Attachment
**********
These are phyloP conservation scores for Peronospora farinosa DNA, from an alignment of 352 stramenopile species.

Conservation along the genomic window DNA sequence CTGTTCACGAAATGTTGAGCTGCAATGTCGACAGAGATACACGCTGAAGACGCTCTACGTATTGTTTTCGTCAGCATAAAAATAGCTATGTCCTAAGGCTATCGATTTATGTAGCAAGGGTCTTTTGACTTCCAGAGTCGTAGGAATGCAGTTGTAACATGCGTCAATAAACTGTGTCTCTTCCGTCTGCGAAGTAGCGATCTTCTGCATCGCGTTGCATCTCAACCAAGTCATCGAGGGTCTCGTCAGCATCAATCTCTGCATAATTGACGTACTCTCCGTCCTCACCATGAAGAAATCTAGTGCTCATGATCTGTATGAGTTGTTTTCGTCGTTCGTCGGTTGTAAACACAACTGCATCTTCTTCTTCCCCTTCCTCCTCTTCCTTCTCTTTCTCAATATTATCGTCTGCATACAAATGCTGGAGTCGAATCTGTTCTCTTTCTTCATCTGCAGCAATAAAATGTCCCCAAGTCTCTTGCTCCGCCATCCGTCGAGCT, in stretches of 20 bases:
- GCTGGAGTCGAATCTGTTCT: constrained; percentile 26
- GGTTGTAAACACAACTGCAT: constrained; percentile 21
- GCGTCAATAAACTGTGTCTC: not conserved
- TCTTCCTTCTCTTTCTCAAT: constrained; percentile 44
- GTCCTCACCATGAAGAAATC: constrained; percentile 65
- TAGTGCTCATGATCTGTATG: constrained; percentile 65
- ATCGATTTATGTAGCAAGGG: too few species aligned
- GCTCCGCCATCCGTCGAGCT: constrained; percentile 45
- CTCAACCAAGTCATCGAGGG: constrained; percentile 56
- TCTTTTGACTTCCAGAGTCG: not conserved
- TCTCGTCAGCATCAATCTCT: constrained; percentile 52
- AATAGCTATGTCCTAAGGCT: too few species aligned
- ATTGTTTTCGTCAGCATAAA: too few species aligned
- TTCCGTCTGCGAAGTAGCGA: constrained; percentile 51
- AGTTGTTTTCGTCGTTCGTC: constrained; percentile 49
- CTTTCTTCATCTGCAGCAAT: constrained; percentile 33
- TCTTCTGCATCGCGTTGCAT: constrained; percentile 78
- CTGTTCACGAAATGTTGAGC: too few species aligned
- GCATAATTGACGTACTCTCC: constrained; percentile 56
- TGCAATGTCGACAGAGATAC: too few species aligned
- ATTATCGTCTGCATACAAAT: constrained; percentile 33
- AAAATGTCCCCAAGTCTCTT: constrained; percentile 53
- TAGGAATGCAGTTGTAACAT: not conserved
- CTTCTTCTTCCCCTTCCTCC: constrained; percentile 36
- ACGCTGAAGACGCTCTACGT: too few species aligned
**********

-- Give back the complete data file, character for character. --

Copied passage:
These are phyloP conservation scores for Peronospora farinosa DNA, from an alignment of 352 stramenopile species.

Conservation along the genomic window DNA sequence CTGTTCACGAAATGTTGAGCTGCAATGTCGACAGAGATACACGCTGAAGACGCTCTACGTATTGTTTTCGTCAGCATAAAAATAGCTATGTCCTAAGGCTATCGATTTATGTAGCAAGGGTCTTTTGACTTCCAGAGTCGTAGGAATGCAGTTGTAACATGCGTCAATAAACTGTGTCTCTTCCGTCTGCGAAGTAGCGATCTTCTGCATCGCGTTGCATCTCAACCAAGTCATCGAGGGTCTCGTCAGCATCAATCTCTGCATAATTGACGTACTCTCCGTCCTCACCATGAAGAAATCTAGTGCTCATGATCTGTATGAGTTGTTTTCGTCGTTCGTCGGTTGTAAACACAACTGCATCTTCTTCTTCCCCTTCCTCCTCTTCCTTCTCTTTCTCAATATTATCGTCTGCATACAAATGCTGGAGTCGAATCTGTTCTCTTTCTTCATCTGCAGCAATAAAATGTCCCCAAGTCTCTTGCTCCGCCATCCGTCGAGCT, in stretches of 20 bases:
- GCTGGAGTCGAATCTGTTCT: constrained; percentile 26
- GGTTGTAAACACAACTGCAT: constrained; percentile 21
- GCGTCAATAAACTGTGTCTC: not conserved
- TCTTCCTTCTCTTTCTCAAT: constrained; percentile 44
- GTCCTCACCATGAAGAAATC: constrained; percentile 65
- TAGTGCTCATGATCTGTATG: constrained; percentile 65
- ATCGATTTATGTAGCAAGGG: too few species aligned
- GCTCCGCCATCCGTCGAGCT: constrained; percentile 45
- CTCAACCAAGTCATCGAGGG: constrained; percentile 56
- TCTTTTGACTTCCAGAGTCG: not conserved
- TCTCGTCAGCATCAATCTCT: constrained; percentile 52
- AATAGCTATGTCCTAAGGCT: too few species aligned
- ATTGTTTTCGTCAGCATAAA: too few species aligned
- TTCCGTCTGCGAAGTAGCGA: constrained; percentile 51
- AGTTGTTTTCGTCGTTCGTC: constrained; percentile 49
- CTTTCTTCATCTGCAGCAAT: constrained; percentile 33
- TCTTCTGCATCGCGTTGCAT: constrained; percentile 78
- CTGTTCACGAAATGTTGAGC: too few species aligned
- GCATAATTGACGTACTCTCC: constrained; percentile 56
- TGCAATGTCGACAGAGATAC: too few species aligned
- ATTATCGTCTGCATACAAAT: constrained; percentile 33
- AAAATGTCCCCAAGTCTCTT: constrained; percentile 53
- TAGGAATGCAGTTGTAACAT: not conserved
- CTTCTTCTTCCCCTTCCTCC: constrained; percentile 36
- ACGCTGAAGACGCTCTACGT: too few species aligned